Warren defends student loan plan after confrontation at campaign event




Elizabeth Warren defended her plan to cancel student loan debt for most Americans after a man confronted her during an Iowa campaign event, venting his frustration that her proposal would not reimburse him for tuition he'd already paid.

"Look, we build a future going forward by making it better," she said on CBS News. "By that same logic, what would we have done? Not started Social Security because we didn't start it last week?"

Conservatives began circulating the video on Thursday, which appears to show Warren speaking to supporters after a town hall in Grimes, Iowa, on Monday.

"I just wanted to ask one question. My daughter is getting out of school. I've saved all my money. She doesn't have any student loans. Am I going to get my money back?" the father asked Warren.

"Of course not," Warren said.

WARREN SAYS SHE'D BYPASS CONGRESS TO ELIMINATE STUDENT LOAN DEBT

"So you're going to pay for people who didn't save any money and those of us who did the right thing get screwed?" he responded.

The man went on to say he had a friend who "bought a car and went on all the vacations," while he worked a double shift.

"You're laughing at me," the man said, which Warren denied. "Yeah, that's exactly what you're doing. We did the right thing and we get screwed."

"I appreciate your time," Warren said.

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Warren's plan, the Student Loan Debt Relief Act, would cancel $50,000 in student loan debt for every household with a gross income less than $100,000, representing roughly 42 million Americans, or about three out of four borrowers. It would also partly eliminate debt for those who make as much as $250,000.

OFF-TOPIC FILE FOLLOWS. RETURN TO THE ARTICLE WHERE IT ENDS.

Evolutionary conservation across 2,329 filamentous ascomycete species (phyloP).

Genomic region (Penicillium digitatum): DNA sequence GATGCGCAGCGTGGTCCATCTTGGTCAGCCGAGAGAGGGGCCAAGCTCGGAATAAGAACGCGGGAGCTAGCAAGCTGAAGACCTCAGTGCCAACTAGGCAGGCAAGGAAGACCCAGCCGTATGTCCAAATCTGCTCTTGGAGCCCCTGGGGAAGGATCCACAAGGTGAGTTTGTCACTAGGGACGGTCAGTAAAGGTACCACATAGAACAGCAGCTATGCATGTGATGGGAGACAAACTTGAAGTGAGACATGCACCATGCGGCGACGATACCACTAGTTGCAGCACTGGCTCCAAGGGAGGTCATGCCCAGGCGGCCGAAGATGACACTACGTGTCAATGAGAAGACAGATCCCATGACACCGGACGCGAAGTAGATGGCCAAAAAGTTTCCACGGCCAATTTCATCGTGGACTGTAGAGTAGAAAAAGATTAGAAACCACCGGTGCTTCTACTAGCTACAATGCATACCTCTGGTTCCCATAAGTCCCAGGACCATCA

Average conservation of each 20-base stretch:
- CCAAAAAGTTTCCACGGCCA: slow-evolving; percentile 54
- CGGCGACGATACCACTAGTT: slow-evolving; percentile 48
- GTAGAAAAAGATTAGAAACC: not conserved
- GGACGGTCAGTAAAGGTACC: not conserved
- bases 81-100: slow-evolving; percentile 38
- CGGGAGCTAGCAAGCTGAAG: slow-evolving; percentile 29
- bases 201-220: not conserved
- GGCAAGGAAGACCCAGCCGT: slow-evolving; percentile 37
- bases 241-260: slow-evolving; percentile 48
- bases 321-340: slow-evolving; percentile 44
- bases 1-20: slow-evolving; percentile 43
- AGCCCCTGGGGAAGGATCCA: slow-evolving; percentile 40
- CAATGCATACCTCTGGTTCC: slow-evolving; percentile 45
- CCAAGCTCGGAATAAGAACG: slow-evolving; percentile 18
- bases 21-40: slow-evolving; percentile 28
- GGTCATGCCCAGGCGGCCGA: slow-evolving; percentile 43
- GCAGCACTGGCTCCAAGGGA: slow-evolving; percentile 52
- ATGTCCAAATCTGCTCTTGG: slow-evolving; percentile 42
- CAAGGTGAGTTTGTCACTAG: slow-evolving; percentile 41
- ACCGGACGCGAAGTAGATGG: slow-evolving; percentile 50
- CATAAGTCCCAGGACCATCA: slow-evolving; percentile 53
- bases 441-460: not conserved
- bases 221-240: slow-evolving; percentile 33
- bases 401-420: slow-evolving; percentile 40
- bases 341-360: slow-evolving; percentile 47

"Our kids have taken on $1.5 trillion," she said on Friday. "We have got to back that up and say we're doing better going forward, we're not going to make the next generation take on $2 trillion, or $3 trillion, or $4 trillion. We don't build an America by saddling our kids with debt. We build an America by saying we're going to open up those opportunities for kids to be able to get an education without getting crushed by student loan debt."

In a plan released at the beginning of January, Warren said she would direct the secretary of Education to "use their authority" to begin to cancel and mollify student loan debt by as much $50,000 in relief for about 95 percent of student loan borrowers. Under the Higher Education Act, Warren argued, the Department of Education has the power to "modify, compromise, waive or release" student loans. She says that would give her administration the ability to cancel, or ease, student loan debt.

"Let's be clear: our government has cleared far bigger hurdles to meet the needs of big businesses when they came looking for bailouts, tax giveaways, and other concessions," she wrote in a recent Medium post.

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Outstanding student loan debt has doubled over the past decade, surpassing a staggering $1.5 trillion. It's the largest amount of non-mortgage debt in the U.S. and has been cited as a major hindrance in people's "economic life" by Federal Reserve Chairman Jerome Powell.

Private student loan borrowers would also be eligible for debt forgiveness under her plan by converting their private debt into federal student loans. It would also suspend the collection of student loan payments for a year while the Department of Education carries out the loan forgiveness plans.

Warren's campaign estimated the plan would cost about $640 billion. However, she said that would be paid for a wealth tax of 2 percent on individuals worth more than $50 million and 6 percent on those worth $1 billion.

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